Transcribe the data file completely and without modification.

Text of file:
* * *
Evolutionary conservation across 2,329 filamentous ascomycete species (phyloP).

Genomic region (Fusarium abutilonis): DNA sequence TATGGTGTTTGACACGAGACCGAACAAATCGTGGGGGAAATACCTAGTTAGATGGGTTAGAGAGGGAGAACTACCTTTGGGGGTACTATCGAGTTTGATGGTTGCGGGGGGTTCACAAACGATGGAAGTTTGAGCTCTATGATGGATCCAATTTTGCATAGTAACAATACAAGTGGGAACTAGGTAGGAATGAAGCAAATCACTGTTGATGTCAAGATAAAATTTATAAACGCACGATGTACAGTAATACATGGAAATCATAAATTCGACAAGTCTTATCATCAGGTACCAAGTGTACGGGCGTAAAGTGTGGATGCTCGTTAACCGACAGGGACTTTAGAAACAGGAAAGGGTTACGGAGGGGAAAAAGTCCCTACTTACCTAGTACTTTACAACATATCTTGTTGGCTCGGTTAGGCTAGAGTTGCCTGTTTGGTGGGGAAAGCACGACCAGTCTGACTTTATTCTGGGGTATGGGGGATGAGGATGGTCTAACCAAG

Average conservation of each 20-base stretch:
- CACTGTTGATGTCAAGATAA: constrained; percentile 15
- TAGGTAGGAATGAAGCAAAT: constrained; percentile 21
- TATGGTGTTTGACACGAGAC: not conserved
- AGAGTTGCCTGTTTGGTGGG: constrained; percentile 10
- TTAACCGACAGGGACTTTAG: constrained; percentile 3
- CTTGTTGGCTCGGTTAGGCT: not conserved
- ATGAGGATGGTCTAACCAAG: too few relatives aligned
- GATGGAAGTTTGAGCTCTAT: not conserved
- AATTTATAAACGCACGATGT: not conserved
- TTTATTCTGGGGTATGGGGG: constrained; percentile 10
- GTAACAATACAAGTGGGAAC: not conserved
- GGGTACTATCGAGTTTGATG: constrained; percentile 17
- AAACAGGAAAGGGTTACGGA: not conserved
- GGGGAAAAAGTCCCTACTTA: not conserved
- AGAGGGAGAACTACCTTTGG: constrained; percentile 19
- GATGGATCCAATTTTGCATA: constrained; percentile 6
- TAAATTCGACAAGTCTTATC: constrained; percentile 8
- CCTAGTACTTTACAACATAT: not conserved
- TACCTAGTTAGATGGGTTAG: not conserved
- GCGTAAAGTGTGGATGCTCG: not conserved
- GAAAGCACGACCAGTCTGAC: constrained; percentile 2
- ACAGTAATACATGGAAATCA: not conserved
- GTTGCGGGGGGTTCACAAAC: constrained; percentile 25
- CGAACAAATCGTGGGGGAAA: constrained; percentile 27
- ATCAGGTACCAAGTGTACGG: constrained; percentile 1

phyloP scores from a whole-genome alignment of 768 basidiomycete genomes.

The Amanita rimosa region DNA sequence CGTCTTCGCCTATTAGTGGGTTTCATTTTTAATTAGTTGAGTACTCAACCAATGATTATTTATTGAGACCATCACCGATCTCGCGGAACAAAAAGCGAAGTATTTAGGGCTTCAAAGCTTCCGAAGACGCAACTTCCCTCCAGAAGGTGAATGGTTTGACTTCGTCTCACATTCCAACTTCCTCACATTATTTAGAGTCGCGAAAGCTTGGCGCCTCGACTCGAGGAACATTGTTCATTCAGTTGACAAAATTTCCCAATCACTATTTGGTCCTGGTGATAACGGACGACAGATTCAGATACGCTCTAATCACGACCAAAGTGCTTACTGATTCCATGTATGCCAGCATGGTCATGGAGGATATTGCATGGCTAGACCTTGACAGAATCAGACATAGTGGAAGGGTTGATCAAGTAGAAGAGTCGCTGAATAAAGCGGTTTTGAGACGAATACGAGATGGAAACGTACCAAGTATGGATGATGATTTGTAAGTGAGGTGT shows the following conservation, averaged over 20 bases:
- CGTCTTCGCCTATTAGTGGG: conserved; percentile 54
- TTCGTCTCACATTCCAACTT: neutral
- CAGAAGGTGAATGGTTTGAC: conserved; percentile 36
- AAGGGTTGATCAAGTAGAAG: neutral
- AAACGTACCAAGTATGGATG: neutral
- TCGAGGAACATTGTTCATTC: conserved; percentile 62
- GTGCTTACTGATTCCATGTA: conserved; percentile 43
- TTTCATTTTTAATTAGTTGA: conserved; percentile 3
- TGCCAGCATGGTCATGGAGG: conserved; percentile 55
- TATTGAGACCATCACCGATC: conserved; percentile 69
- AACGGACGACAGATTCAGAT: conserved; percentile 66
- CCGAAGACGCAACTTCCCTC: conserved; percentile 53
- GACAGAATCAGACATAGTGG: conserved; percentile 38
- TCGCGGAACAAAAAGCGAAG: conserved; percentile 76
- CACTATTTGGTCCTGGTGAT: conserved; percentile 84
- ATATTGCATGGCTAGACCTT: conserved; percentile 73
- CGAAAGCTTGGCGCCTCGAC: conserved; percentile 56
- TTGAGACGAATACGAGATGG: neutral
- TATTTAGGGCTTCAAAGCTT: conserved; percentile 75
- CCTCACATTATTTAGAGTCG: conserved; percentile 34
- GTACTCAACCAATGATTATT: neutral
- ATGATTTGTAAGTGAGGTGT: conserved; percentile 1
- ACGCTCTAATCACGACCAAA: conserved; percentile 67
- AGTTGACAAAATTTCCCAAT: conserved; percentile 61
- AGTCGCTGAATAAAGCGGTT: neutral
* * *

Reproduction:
Evolutionary conservation across 2,329 filamentous ascomycete species (phyloP).

Genomic region (Fusarium abutilonis): DNA sequence TATGGTGTTTGACACGAGACCGAACAAATCGTGGGGGAAATACCTAGTTAGATGGGTTAGAGAGGGAGAACTACCTTTGGGGGTACTATCGAGTTTGATGGTTGCGGGGGGTTCACAAACGATGGAAGTTTGAGCTCTATGATGGATCCAATTTTGCATAGTAACAATACAAGTGGGAACTAGGTAGGAATGAAGCAAATCACTGTTGATGTCAAGATAAAATTTATAAACGCACGATGTACAGTAATACATGGAAATCATAAATTCGACAAGTCTTATCATCAGGTACCAAGTGTACGGGCGTAAAGTGTGGATGCTCGTTAACCGACAGGGACTTTAGAAACAGGAAAGGGTTACGGAGGGGAAAAAGTCCCTACTTACCTAGTACTTTACAACATATCTTGTTGGCTCGGTTAGGCTAGAGTTGCCTGTTTGGTGGGGAAAGCACGACCAGTCTGACTTTATTCTGGGGTATGGGGGATGAGGATGGTCTAACCAAG

Average conservation of each 20-base stretch:
- CACTGTTGATGTCAAGATAA: constrained; percentile 15
- TAGGTAGGAATGAAGCAAAT: constrained; percentile 21
- TATGGTGTTTGACACGAGAC: not conserved
- AGAGTTGCCTGTTTGGTGGG: constrained; percentile 10
- TTAACCGACAGGGACTTTAG: constrained; percentile 3
- CTTGTTGGCTCGGTTAGGCT: not conserved
- ATGAGGATGGTCTAACCAAG: too few relatives aligned
- GATGGAAGTTTGAGCTCTAT: not conserved
- AATTTATAAACGCACGATGT: not conserved
- TTTATTCTGGGGTATGGGGG: constrained; percentile 10
- GTAACAATACAAGTGGGAAC: not conserved
- GGGTACTATCGAGTTTGATG: constrained; percentile 17
- AAACAGGAAAGGGTTACGGA: not conserved
- GGGGAAAAAGTCCCTACTTA: not conserved
- AGAGGGAGAACTACCTTTGG: constrained; percentile 19
- GATGGATCCAATTTTGCATA: constrained; percentile 6
- TAAATTCGACAAGTCTTATC: constrained; percentile 8
- CCTAGTACTTTACAACATAT: not conserved
- TACCTAGTTAGATGGGTTAG: not conserved
- GCGTAAAGTGTGGATGCTCG: not conserved
- GAAAGCACGACCAGTCTGAC: constrained; percentile 2
- ACAGTAATACATGGAAATCA: not conserved
- GTTGCGGGGGGTTCACAAAC: constrained; percentile 25
- CGAACAAATCGTGGGGGAAA: constrained; percentile 27
- ATCAGGTACCAAGTGTACGG: constrained; percentile 1

phyloP scores from a whole-genome alignment of 768 basidiomycete genomes.

The Amanita rimosa region DNA sequence CGTCTTCGCCTATTAGTGGGTTTCATTTTTAATTAGTTGAGTACTCAACCAATGATTATTTATTGAGACCATCACCGATCTCGCGGAACAAAAAGCGAAGTATTTAGGGCTTCAAAGCTTCCGAAGACGCAACTTCCCTCCAGAAGGTGAATGGTTTGACTTCGTCTCACATTCCAACTTCCTCACATTATTTAGAGTCGCGAAAGCTTGGCGCCTCGACTCGAGGAACATTGTTCATTCAGTTGACAAAATTTCCCAATCACTATTTGGTCCTGGTGATAACGGACGACAGATTCAGATACGCTCTAATCACGACCAAAGTGCTTACTGATTCCATGTATGCCAGCATGGTCATGGAGGATATTGCATGGCTAGACCTTGACAGAATCAGACATAGTGGAAGGGTTGATCAAGTAGAAGAGTCGCTGAATAAAGCGGTTTTGAGACGAATACGAGATGGAAACGTACCAAGTATGGATGATGATTTGTAAGTGAGGTGT shows the following conservation, averaged over 20 bases:
- CGTCTTCGCCTATTAGTGGG: conserved; percentile 54
- TTCGTCTCACATTCCAACTT: neutral
- CAGAAGGTGAATGGTTTGAC: conserved; percentile 36
- AAGGGTTGATCAAGTAGAAG: neutral
- AAACGTACCAAGTATGGATG: neutral
- TCGAGGAACATTGTTCATTC: conserved; percentile 62
- GTGCTTACTGATTCCATGTA: conserved; percentile 43
- TTTCATTTTTAATTAGTTGA: conserved; percentile 3
- TGCCAGCATGGTCATGGAGG: conserved; percentile 55
- TATTGAGACCATCACCGATC: conserved; percentile 69
- AACGGACGACAGATTCAGAT: conserved; percentile 66
- CCGAAGACGCAACTTCCCTC: conserved; percentile 53
- GACAGAATCAGACATAGTGG: conserved; percentile 38
- TCGCGGAACAAAAAGCGAAG: conserved; percentile 76
- CACTATTTGGTCCTGGTGAT: conserved; percentile 84
- ATATTGCATGGCTAGACCTT: conserved; percentile 73
- CGAAAGCTTGGCGCCTCGAC: conserved; percentile 56
- TTGAGACGAATACGAGATGG: neutral
- TATTTAGGGCTTCAAAGCTT: conserved; percentile 75
- CCTCACATTATTTAGAGTCG: conserved; percentile 34
- GTACTCAACCAATGATTATT: neutral
- ATGATTTGTAAGTGAGGTGT: conserved; percentile 1
- ACGCTCTAATCACGACCAAA: conserved; percentile 67
- AGTTGACAAAATTTCCCAAT: conserved; percentile 61
- AGTCGCTGAATAAAGCGGTT: neutral